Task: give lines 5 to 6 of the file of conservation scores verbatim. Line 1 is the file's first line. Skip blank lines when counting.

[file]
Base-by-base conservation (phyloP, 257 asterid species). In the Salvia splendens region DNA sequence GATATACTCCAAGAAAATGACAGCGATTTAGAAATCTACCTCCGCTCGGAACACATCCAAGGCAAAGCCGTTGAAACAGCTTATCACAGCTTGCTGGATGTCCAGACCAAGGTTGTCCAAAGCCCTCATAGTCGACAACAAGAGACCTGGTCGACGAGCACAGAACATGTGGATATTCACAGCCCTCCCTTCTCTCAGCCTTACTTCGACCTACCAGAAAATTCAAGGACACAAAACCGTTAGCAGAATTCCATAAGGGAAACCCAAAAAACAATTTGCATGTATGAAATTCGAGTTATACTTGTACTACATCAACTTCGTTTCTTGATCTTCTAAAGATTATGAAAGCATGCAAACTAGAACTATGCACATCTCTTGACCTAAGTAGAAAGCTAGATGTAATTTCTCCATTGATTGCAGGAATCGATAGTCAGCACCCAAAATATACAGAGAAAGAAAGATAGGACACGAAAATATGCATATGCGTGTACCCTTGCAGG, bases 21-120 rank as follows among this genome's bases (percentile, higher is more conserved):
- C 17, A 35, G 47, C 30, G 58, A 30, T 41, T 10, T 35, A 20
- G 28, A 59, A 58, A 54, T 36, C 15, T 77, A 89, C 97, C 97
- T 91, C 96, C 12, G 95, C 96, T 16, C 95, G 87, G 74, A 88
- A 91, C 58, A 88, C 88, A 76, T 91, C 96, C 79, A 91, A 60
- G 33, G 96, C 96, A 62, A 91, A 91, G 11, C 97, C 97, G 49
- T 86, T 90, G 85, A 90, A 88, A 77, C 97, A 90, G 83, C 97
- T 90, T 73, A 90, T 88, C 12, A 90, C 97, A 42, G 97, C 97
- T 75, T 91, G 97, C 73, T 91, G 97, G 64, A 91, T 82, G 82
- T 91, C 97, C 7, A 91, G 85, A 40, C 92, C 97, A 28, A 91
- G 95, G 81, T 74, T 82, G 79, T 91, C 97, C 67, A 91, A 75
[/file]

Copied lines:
- A 91, C 58, A 88, C 88, A 76, T 91, C 96, C 79, A 91, A 60
- G 33, G 96, C 96, A 62, A 91, A 91, G 11, C 97, C 97, G 49